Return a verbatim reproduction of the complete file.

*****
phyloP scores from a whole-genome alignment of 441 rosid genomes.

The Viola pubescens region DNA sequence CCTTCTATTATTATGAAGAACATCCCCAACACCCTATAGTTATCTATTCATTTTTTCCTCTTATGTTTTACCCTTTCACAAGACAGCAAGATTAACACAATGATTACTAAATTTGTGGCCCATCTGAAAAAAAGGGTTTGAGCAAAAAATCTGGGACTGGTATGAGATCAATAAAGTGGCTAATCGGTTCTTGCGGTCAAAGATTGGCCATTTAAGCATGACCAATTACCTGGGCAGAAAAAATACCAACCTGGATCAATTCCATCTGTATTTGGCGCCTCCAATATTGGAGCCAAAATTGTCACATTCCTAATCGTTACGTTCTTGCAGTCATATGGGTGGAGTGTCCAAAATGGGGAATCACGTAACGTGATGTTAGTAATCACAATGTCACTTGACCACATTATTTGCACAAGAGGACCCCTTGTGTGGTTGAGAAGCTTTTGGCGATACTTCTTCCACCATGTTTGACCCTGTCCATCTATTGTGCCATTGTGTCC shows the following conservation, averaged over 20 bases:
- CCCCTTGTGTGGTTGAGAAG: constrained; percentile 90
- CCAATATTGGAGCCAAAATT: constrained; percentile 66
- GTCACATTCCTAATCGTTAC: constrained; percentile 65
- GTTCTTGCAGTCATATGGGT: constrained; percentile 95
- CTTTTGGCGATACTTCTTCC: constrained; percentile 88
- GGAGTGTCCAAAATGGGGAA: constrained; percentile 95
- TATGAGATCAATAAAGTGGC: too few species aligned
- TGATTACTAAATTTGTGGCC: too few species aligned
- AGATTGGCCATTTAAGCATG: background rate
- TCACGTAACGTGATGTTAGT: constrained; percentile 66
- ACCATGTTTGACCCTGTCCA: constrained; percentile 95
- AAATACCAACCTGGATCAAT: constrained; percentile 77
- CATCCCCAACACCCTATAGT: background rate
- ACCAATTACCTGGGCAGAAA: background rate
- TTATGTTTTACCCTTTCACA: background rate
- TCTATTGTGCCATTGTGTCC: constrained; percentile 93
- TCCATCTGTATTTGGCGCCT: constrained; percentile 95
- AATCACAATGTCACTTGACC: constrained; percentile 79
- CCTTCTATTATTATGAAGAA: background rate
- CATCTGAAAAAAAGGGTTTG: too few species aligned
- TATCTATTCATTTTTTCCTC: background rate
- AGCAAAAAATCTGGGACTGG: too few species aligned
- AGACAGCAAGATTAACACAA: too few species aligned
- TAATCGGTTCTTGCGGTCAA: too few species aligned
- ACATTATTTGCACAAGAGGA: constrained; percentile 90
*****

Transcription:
phyloP scores from a whole-genome alignment of 441 rosid genomes.

The Viola pubescens region DNA sequence CCTTCTATTATTATGAAGAACATCCCCAACACCCTATAGTTATCTATTCATTTTTTCCTCTTATGTTTTACCCTTTCACAAGACAGCAAGATTAACACAATGATTACTAAATTTGTGGCCCATCTGAAAAAAAGGGTTTGAGCAAAAAATCTGGGACTGGTATGAGATCAATAAAGTGGCTAATCGGTTCTTGCGGTCAAAGATTGGCCATTTAAGCATGACCAATTACCTGGGCAGAAAAAATACCAACCTGGATCAATTCCATCTGTATTTGGCGCCTCCAATATTGGAGCCAAAATTGTCACATTCCTAATCGTTACGTTCTTGCAGTCATATGGGTGGAGTGTCCAAAATGGGGAATCACGTAACGTGATGTTAGTAATCACAATGTCACTTGACCACATTATTTGCACAAGAGGACCCCTTGTGTGGTTGAGAAGCTTTTGGCGATACTTCTTCCACCATGTTTGACCCTGTCCATCTATTGTGCCATTGTGTCC shows the following conservation, averaged over 20 bases:
- CCCCTTGTGTGGTTGAGAAG: constrained; percentile 90
- CCAATATTGGAGCCAAAATT: constrained; percentile 66
- GTCACATTCCTAATCGTTAC: constrained; percentile 65
- GTTCTTGCAGTCATATGGGT: constrained; percentile 95
- CTTTTGGCGATACTTCTTCC: constrained; percentile 88
- GGAGTGTCCAAAATGGGGAA: constrained; percentile 95
- TATGAGATCAATAAAGTGGC: too few species aligned
- TGATTACTAAATTTGTGGCC: too few species aligned
- AGATTGGCCATTTAAGCATG: background rate
- TCACGTAACGTGATGTTAGT: constrained; percentile 66
- ACCATGTTTGACCCTGTCCA: constrained; percentile 95
- AAATACCAACCTGGATCAAT: constrained; percentile 77
- CATCCCCAACACCCTATAGT: background rate
- ACCAATTACCTGGGCAGAAA: background rate
- TTATGTTTTACCCTTTCACA: background rate
- TCTATTGTGCCATTGTGTCC: constrained; percentile 93
- TCCATCTGTATTTGGCGCCT: constrained; percentile 95
- AATCACAATGTCACTTGACC: constrained; percentile 79
- CCTTCTATTATTATGAAGAA: background rate
- CATCTGAAAAAAAGGGTTTG: too few species aligned
- TATCTATTCATTTTTTCCTC: background rate
- AGCAAAAAATCTGGGACTGG: too few species aligned
- AGACAGCAAGATTAACACAA: too few species aligned
- TAATCGGTTCTTGCGGTCAA: too few species aligned
- ACATTATTTGCACAAGAGGA: constrained; percentile 90